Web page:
frost that covers everything in sight. The pale golden glow as the
frost is illuminated is ethereal. And oh, how we appreciate that sun!

My first winter in Oregon, almost 15 years ago, was a revelation. The
green fields and trees had attracted me from my first visit here as a
teenager. The region was lush and rich with a multitude of greens and
those were complemented by the intense blues of ocean and sky. It was
a vivid landscape that shimmered beneath a warm summer sun. How
little I anticipated the gray of winter, a gloom that could seem
unceasing. How could I, a child of California, know the effects of
Seasonal Affective Disorder? Learning came quickly.

That first year, winter brought a 30 day stretch when the sun never
broke through the clouds and fog. My mood soon matched the color of
the dismal sky. A kind friend suggested a full-spectrum light and
that helped a lot. I've since learned the Oregonian trick of watching
for the sunbreaks. The thirty day cloudy period was an anomaly,
probably a test of my devotion to naturalizing as a citizen up here.
The common pattern is a two to four day storm with an intervening two
to three day clearing. Those days of clearing find us Northwet
Coasters basking, arms and faces turned skyward like so many
sunflowers following the arc of (gasp) THE SUN! The less tough emerge
from their burrows like groundhogs and blink sleepily. We inspect the
surroundings, sniff the air, and laze about dreaming of tans, ready
to scoot back to safety as clouds gather again.

Tuesday, January 13, 2009

Reaching out

In mid-December I listened to my heart and made my first KIVA loan.
(If you don't know about KIVA and the concept of micro-finance you
can learn more here: The money went to a woman in
Senegal. Yesterday I made my second loan - to a man in Tajikistan. It
feels *SO* good. I think I'll try for four $25 loans (even I can
afford $100) and space them out. So another one around my birthday,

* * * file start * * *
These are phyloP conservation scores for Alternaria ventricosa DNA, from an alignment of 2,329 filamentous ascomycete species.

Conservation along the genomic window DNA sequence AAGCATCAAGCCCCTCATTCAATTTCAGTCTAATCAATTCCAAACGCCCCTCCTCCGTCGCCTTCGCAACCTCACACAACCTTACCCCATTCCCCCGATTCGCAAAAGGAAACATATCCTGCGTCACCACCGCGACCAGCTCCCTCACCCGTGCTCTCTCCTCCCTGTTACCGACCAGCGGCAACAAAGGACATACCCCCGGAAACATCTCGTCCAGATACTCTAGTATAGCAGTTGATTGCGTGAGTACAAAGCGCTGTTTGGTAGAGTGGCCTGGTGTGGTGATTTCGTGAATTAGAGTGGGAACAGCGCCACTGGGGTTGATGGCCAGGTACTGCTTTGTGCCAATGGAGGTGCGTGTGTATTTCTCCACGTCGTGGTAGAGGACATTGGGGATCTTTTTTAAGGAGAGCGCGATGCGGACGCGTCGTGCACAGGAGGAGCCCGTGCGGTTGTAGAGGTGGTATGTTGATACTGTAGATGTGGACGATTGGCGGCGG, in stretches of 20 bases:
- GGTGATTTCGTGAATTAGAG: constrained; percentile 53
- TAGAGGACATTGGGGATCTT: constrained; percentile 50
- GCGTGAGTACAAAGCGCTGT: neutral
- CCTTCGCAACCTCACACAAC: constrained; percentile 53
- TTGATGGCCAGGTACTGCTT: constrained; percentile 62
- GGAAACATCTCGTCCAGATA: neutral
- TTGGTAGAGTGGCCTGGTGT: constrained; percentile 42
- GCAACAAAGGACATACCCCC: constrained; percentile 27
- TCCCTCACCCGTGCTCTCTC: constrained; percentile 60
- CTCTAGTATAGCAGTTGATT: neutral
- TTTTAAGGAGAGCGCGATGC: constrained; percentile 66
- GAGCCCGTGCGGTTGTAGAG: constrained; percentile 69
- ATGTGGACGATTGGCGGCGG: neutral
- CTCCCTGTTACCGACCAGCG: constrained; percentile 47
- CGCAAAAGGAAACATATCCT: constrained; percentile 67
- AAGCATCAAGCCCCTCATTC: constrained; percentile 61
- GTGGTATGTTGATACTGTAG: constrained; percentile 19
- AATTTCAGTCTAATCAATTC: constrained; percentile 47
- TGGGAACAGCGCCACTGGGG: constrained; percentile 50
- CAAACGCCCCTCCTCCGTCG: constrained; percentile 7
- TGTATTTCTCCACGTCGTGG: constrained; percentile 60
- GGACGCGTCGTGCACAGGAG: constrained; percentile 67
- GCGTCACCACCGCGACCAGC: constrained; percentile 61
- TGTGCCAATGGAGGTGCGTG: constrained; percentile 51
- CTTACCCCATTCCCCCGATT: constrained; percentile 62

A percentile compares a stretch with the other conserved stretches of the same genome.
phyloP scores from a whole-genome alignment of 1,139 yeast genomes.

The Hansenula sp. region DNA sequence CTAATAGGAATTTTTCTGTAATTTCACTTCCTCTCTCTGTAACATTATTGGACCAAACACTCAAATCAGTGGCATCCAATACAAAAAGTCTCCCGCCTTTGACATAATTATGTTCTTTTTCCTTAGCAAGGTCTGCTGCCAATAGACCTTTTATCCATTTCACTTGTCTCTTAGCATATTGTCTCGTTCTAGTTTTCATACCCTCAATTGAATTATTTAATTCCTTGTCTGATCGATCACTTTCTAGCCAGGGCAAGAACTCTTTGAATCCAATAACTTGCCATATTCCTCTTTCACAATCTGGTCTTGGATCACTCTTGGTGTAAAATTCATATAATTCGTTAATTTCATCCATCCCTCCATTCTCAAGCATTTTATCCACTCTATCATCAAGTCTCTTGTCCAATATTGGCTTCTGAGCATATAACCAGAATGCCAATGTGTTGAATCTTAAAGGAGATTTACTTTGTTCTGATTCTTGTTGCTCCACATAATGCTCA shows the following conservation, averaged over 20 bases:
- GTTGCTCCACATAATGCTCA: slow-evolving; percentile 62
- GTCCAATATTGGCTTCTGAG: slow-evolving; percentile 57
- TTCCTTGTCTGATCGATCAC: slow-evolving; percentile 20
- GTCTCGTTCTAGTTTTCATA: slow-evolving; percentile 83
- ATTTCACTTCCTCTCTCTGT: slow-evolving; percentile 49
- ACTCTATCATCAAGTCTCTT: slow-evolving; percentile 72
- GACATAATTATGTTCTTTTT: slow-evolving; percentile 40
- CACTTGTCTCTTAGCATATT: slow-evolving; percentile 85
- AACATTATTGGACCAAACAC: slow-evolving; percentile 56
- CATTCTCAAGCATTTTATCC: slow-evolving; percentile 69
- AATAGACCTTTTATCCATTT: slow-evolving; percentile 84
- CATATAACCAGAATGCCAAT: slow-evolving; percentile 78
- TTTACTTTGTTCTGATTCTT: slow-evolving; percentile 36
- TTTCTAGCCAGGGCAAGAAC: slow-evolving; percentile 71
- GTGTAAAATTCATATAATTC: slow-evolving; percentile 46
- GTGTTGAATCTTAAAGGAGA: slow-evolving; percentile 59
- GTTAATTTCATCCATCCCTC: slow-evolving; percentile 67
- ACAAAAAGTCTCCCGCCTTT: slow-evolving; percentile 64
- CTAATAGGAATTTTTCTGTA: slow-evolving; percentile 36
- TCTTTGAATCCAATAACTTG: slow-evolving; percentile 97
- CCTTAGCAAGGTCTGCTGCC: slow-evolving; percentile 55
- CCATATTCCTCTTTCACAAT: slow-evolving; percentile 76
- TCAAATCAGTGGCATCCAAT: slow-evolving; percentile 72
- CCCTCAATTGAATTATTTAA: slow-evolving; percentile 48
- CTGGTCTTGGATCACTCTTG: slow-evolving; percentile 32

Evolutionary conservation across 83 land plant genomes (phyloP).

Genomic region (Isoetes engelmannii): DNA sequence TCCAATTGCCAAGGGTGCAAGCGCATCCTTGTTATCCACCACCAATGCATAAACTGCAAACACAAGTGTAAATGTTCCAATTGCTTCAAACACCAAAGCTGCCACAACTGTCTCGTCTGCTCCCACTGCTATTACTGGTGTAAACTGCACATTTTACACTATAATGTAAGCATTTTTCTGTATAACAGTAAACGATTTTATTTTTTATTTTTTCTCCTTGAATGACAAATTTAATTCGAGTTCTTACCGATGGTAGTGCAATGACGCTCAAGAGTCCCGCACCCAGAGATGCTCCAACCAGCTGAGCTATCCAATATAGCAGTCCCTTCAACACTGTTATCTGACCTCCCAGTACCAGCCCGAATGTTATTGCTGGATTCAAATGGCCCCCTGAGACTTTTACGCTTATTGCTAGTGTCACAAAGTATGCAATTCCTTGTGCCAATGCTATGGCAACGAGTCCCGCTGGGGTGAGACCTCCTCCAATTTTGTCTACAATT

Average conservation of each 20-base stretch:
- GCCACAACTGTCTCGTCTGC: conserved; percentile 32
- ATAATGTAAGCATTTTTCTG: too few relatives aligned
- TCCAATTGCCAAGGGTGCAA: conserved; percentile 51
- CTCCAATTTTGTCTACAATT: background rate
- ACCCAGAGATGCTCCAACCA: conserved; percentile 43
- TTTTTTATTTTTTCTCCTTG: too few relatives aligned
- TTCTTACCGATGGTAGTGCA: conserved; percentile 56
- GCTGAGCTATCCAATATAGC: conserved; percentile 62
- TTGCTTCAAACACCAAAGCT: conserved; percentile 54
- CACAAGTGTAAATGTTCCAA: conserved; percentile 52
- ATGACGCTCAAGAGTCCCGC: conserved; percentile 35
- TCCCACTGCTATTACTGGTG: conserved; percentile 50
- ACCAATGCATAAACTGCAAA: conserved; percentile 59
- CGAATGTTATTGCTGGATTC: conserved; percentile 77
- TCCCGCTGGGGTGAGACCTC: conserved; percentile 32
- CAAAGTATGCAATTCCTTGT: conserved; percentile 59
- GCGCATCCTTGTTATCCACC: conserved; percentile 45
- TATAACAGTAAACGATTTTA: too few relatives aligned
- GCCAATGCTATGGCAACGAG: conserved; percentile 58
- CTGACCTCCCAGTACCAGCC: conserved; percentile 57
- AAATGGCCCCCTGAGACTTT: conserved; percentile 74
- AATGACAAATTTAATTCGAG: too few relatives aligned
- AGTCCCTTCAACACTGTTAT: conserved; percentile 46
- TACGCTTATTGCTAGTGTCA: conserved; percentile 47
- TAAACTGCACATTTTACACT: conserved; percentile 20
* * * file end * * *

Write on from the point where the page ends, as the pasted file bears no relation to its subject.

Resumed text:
maybe? I'm also thinking to make each one in a different part of the
world. My very own web of out-reach.

Having a bit of my intention to make a difference planted in nations
around the globe helps me to remember that we are all one people. Our
politics and religions may differ, our cultures are foreign to each
other, but our basic needs and wants remain global. We want to love
and be loved, to join together and have a family. We want to raise
our children and improve our lives. We can touch each other and help
that to happen. We can all make change happen and pray that the
change is for the better.

Monday, January 12, 2009


It was warm enough to sit outside in my front yard for a while
yesterday. Warm enough to realize how much I miss my time out there
spring, summer, and fall. Hours spent sitting, accomplishing nothing
at all.

This day is nothing special but what a special nothing! Birds flying
to and from the feeder: juncoes, towhees, a nuthatch. Robins wading
among the holly bushes gobbling berries then gliding down to the dirt
driveway for a worm dessert. A duet, or is it a duel of frog song
from the pond? I note the red swell of buds on the azaleas and wonder
if it will be an early spring. Then I become conscious of how low the
sun is toward the southwest even though it is only half past the
second hour of afternoon. The slanting sun warms but where I am
shadowed the air is cool and eventually I retreat indoors.

I'm eager for the non-winter seasons to arrive. The days when I can
rely on time outside and can watch the flowers bloom and the insect
life change day by day. It is my job to notice and appreciate.

Sunday, January 11, 2009

Brain on vacation

My brain is Sunday-afternoon lazy and despite my efforts to shake it
loose and stir it up it refuses to leap into anything resembling
usefulness. It is as if the interior part of my head got tired of
cold Oregon weather and retreated to some warm tropic climate, there
to snooze in a convenient hammock and sip iced fruit juice. Now if
only the rest of me could join it!

Saturday, January 10, 2009

I Should Know Better

A couple of months ago I began using Facebook to keep in touch with
some friends. The social networking aspect drew me in and well, can